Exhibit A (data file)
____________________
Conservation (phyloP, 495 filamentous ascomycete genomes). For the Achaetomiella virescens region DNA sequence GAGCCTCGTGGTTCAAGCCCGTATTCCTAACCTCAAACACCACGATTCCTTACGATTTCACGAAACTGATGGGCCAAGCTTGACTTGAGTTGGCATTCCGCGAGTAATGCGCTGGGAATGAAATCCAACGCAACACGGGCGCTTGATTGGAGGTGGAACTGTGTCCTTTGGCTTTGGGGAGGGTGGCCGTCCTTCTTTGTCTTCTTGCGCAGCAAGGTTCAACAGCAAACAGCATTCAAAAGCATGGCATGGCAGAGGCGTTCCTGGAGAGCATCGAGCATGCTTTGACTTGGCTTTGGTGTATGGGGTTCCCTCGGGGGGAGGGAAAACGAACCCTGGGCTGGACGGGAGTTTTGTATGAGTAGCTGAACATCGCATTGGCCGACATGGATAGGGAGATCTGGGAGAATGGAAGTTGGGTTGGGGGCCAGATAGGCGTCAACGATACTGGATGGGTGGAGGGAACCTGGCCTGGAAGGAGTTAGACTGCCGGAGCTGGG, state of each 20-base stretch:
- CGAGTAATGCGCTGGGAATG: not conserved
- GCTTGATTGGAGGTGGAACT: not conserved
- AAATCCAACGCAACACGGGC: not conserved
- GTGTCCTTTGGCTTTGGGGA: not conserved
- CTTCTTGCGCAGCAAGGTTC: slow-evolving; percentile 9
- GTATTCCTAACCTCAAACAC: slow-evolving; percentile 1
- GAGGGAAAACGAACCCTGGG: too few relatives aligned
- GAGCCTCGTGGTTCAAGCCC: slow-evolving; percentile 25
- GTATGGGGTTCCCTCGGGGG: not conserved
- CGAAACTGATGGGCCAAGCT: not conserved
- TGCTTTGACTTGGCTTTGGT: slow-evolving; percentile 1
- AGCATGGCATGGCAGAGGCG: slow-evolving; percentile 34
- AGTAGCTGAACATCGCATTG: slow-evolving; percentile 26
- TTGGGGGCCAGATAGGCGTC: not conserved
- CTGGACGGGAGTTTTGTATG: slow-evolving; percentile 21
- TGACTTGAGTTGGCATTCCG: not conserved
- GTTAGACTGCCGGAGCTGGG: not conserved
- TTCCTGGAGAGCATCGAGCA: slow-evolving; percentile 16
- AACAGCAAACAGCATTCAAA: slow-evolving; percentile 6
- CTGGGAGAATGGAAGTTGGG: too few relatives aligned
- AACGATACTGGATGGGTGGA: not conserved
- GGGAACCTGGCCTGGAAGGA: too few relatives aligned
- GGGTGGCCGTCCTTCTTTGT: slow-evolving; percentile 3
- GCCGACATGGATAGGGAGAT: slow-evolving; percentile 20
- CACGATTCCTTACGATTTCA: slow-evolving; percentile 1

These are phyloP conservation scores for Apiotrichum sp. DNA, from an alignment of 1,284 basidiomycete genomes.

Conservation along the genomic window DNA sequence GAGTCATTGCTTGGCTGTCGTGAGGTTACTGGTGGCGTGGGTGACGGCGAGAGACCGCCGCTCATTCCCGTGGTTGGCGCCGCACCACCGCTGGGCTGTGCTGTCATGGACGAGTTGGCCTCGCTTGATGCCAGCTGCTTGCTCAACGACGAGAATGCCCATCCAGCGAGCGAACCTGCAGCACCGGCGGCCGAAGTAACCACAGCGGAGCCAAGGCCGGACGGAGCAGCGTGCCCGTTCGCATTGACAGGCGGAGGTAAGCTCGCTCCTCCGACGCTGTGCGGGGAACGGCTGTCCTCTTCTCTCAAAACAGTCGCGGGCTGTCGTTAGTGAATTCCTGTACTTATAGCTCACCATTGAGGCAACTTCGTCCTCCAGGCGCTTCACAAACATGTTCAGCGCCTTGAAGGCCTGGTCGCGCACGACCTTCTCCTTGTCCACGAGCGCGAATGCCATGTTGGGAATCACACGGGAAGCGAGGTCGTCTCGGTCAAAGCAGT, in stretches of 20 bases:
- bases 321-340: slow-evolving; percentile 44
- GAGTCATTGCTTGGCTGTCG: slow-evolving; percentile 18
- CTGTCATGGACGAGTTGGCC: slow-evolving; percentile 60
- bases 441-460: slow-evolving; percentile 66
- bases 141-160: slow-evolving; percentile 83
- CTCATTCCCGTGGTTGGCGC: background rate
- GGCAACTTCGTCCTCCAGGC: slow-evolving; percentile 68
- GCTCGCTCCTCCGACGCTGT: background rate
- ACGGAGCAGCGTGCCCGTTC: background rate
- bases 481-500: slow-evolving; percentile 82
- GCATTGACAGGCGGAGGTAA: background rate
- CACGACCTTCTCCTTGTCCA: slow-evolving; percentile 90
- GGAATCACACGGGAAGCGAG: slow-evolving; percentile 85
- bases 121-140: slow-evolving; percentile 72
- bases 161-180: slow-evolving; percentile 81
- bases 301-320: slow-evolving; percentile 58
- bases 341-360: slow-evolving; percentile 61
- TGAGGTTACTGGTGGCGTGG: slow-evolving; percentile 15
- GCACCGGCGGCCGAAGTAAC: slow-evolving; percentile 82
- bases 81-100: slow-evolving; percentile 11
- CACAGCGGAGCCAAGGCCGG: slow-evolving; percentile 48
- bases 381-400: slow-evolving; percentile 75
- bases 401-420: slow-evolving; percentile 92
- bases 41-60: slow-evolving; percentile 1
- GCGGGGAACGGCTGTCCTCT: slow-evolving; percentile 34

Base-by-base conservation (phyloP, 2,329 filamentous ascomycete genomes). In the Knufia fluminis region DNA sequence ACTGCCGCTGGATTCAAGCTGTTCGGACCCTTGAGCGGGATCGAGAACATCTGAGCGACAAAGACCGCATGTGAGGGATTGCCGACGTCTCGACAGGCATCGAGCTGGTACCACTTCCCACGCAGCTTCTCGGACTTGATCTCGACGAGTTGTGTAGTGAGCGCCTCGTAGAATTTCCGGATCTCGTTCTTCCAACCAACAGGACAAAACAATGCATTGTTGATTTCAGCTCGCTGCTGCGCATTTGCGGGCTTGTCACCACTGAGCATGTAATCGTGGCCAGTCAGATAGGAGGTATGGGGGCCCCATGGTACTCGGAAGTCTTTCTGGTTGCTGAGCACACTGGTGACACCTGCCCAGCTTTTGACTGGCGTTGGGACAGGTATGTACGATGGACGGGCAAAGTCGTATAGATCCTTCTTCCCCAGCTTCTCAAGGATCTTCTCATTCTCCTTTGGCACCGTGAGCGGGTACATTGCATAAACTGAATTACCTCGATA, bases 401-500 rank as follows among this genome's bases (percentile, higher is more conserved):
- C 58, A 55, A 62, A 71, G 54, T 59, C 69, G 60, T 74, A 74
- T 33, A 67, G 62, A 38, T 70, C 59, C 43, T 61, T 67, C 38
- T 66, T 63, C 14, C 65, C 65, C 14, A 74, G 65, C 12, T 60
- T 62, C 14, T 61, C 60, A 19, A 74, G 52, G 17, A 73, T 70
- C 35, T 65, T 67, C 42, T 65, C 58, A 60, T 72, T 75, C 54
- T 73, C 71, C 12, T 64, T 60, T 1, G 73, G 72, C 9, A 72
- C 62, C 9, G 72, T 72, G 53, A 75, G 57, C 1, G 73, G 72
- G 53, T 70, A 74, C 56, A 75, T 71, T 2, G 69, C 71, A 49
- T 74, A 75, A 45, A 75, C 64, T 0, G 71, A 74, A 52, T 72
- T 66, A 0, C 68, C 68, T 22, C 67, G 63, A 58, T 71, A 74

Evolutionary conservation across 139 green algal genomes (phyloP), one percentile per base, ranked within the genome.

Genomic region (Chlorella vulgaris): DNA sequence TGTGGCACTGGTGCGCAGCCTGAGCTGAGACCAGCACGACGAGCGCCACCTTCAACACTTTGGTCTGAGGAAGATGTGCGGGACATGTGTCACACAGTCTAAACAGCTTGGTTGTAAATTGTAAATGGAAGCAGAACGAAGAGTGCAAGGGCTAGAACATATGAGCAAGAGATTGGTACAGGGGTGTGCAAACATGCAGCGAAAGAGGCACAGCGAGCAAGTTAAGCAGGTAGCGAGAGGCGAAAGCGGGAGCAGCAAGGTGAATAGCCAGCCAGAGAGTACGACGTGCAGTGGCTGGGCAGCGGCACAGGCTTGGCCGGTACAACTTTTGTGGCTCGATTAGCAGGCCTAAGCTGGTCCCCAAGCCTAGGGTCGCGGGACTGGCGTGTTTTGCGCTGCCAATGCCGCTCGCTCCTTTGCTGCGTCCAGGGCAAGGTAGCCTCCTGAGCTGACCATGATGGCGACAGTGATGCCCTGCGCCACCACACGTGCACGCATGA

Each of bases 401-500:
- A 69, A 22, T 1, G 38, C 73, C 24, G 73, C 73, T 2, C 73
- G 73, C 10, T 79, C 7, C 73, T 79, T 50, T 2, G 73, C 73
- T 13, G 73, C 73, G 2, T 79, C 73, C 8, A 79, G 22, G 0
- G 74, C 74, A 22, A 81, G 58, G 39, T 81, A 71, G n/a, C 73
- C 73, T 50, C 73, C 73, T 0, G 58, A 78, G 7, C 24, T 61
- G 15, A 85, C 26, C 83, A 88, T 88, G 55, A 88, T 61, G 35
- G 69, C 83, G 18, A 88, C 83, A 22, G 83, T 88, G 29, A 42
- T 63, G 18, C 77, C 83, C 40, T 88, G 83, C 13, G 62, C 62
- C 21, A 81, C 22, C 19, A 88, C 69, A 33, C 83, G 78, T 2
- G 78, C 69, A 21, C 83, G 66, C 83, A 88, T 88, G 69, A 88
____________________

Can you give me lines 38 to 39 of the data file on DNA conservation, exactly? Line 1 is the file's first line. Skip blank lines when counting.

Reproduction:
- bases 481-500: slow-evolving; percentile 82
- GCATTGACAGGCGGAGGTAA: background rate